“We were all children once. And we all share the desire for the well-being of our children, which has always been and will continue to be the most universally cherished aspiration of humankind.”- United Nations.
November is a significant month for children and youths! November 17 is “International Students’ Day” whilst November 20 is “Universal Children’s Day”.
Universal Children’s Day is an opportunity to focus on the rights of the child and the challenges facing today’s children. This date marks the anniversary of the adoption by the United Nations General Assembly of the Declaration on the Rights of the Child (1959) and the Convention on the Rights of the Child (1989).
As we mark these dates, we will do well to reflect on the Greek proverb quoted by Prof. Dora Akunyili during her last public Speech, given at the recent National Conference, shortly before she succumbed to cancer. She said: “A society grows great when old men plant trees whose shade they know they shall never sit in.”
What kind of society are we going to leave behind for our children? Is it a society where life is nasty, short and brutish, with people dying from avoidable causes? Or is it one where a long, healthy life is the norm rather than the exception? Would it be a world where no one cares about the other or a world filled with love, compassion and care?
On September 8, 2014, Alicia Keys, who is pregnant with her second child, released a new song. Alicia is an American R&B singer, actress, and co-founder of the Keep a Child Alive Foundation. The song is titled “We are here”, and is a reflection on the kind of world she is bringing her yet unborn baby into. Alicia’s message is that each of us is ‘here for all of us’, and not just for his or herself alone.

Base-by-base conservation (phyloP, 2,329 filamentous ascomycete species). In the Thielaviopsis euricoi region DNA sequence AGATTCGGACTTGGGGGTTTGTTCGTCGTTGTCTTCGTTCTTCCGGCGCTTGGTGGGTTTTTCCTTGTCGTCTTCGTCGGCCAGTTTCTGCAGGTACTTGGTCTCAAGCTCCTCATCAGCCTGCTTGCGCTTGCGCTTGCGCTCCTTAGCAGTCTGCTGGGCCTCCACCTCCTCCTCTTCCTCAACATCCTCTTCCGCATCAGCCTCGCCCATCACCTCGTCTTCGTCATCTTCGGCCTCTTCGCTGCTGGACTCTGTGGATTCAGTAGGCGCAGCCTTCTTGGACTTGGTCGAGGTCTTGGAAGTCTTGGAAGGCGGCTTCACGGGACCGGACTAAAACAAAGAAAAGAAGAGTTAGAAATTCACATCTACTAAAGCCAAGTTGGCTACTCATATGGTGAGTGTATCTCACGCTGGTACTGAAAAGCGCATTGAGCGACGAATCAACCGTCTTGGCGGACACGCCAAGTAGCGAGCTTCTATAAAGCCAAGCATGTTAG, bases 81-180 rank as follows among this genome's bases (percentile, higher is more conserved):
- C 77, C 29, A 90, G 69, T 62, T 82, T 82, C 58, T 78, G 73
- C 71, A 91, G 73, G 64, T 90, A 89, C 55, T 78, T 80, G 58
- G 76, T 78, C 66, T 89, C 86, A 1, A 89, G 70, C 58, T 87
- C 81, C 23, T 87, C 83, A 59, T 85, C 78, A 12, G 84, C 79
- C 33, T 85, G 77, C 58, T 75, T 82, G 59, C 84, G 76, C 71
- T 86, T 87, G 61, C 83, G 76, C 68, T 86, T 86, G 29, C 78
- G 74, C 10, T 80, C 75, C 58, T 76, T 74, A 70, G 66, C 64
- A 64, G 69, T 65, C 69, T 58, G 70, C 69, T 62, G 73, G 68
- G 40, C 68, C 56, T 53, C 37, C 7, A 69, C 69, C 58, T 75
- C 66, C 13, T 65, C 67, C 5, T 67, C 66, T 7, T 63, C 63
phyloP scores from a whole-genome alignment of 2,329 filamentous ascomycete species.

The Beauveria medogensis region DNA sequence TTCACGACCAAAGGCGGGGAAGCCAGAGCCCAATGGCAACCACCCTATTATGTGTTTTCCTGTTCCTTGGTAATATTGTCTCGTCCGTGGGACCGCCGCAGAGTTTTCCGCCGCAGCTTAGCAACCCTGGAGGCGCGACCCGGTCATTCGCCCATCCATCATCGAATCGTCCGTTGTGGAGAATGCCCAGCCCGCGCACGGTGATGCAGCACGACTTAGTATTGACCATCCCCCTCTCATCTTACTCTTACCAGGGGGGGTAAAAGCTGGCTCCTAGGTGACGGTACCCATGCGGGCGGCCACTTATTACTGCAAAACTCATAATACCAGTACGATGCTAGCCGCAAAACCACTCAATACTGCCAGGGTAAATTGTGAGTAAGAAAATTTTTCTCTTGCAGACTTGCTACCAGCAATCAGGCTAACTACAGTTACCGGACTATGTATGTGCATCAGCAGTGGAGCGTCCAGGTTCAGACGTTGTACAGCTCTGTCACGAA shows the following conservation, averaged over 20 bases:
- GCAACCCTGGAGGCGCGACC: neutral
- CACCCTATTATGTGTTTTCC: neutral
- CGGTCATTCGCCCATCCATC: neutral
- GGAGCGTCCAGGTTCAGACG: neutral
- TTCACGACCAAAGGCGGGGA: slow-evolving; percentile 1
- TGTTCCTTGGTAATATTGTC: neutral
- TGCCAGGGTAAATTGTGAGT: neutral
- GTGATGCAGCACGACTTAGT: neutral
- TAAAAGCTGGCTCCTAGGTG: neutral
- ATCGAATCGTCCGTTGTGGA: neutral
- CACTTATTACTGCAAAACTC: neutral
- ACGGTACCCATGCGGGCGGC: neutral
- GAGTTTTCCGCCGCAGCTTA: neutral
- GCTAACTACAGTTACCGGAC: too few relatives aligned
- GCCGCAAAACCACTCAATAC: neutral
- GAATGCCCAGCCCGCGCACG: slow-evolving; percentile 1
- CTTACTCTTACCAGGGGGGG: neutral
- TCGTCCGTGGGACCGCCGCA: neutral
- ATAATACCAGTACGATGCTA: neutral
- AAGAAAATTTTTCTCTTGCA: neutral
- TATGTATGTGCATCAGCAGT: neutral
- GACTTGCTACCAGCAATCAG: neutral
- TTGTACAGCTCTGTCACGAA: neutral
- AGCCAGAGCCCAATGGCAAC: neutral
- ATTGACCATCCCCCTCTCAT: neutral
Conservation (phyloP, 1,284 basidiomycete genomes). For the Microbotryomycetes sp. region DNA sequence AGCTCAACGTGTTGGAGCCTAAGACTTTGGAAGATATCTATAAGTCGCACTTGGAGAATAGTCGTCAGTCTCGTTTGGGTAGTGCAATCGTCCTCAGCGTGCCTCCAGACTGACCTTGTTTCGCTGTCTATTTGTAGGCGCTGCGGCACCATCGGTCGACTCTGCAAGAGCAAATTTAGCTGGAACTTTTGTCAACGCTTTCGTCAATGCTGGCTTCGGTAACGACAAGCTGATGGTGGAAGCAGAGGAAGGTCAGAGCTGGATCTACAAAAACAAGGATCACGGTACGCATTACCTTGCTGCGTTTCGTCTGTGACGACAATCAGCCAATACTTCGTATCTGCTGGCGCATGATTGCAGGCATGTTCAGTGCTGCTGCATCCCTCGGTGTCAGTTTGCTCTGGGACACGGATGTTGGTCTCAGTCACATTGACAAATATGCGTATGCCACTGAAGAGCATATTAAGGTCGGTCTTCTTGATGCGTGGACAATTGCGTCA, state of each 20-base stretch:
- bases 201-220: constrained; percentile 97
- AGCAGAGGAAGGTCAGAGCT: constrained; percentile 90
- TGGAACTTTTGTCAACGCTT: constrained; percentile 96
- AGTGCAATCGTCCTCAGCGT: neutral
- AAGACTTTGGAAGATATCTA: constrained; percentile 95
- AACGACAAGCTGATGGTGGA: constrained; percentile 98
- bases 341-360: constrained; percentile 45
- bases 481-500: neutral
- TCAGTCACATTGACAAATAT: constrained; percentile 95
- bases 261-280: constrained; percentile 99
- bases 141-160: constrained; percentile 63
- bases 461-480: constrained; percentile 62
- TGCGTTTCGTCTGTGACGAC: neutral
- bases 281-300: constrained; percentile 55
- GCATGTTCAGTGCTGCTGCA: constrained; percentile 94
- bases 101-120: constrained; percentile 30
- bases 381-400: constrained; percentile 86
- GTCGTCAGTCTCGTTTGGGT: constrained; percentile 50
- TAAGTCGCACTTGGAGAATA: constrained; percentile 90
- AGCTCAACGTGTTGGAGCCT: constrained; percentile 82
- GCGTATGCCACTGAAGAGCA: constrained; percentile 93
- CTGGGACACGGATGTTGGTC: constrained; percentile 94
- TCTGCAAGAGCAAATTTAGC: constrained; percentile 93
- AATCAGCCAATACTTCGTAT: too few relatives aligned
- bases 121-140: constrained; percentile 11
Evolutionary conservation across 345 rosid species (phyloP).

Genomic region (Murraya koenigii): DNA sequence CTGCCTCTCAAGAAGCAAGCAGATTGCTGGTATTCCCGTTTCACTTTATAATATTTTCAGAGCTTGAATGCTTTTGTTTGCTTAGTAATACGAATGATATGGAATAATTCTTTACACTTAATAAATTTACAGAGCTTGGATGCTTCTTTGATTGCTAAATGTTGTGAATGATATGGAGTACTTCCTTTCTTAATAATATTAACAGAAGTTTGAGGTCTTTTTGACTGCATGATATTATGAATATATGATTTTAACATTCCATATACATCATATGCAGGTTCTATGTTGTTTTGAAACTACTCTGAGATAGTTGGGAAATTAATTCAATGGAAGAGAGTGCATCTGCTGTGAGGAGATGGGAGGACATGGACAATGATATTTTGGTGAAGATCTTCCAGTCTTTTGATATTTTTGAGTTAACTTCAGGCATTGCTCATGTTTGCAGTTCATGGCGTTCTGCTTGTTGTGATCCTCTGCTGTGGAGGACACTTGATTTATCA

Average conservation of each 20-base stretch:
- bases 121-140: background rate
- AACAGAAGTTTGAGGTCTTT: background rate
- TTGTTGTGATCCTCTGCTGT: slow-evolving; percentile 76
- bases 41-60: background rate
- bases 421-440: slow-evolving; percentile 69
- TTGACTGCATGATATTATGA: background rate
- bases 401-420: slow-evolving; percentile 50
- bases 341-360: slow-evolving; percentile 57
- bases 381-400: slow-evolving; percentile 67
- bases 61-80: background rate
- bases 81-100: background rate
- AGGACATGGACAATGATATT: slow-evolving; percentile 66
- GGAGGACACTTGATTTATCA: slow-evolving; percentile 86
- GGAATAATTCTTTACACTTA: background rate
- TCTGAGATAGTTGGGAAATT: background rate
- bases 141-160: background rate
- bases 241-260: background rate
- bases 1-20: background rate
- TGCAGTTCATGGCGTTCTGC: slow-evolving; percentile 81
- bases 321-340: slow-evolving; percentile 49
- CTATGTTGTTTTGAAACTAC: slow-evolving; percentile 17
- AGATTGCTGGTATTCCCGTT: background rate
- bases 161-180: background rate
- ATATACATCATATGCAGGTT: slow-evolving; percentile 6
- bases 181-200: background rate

This year, the theme for the Universal Children’s Day is: Stop Violence Against Children! Violence could take various forms – physical, economic, sexual as well as psychological; these all have lasting negative effects on the well-being and development of children.
This article is an attempt to reflect on the theme of the Universal Children’s Day through the prism of the focal cause of the Committee Encouraging Corporate Philanthropy (CECP-Nigeria), which is “The BIG WAR against Cancer & its risk factors”, aimed at taking holistic health promotion to the grassroots of Nigeria through the use of Mobile Cancer Centres (MCC).
Children are the most pathetic victims of cancer, which is a major source of physical, economic and psychological violence to the child. For instance;
– The death of a parent from cancer may destroy the future and well-being of the child and youth, and cut short his or her educational pursuit.
– Cancer does occur in children. Indeed, some types of cancer such as retinoblastoma (an eye cancer) could be present at birth.
– Childhood cancer is often fatal in our country, because of the lack of infrastructure.
– Even when it does not lead to death, cancer still has direct and far-reaching adverse impact on the child, who may have to drop out of school due to the disease itself, as well as the financial toll of the ailment on the family.
– The risk factors for many adult cancers are often contacted in childhood. For instance, a girl victim of sexual abuse or child marriage is prone to developing cervical cancer in early adulthood. The major risk factor for bladder cancer in Nigeria is schistosomiasis, which is commonly contracted when children wade in stagnant water. Incidentally, Nigeria is the epicenter of schistosomiasis infestation in the whole world.
Moreover, some of the preventive measures against cancer such as healthy lifestyle factors like exercise, diet, non-smoking, sexual discipline among others, are better adopted during childhood. Furthermore, those health promotional and cancer preventive measures such as regular screening, which come into play later in life, are better taught in youth. As far as health education is concerned it is important to ‘catch them young.’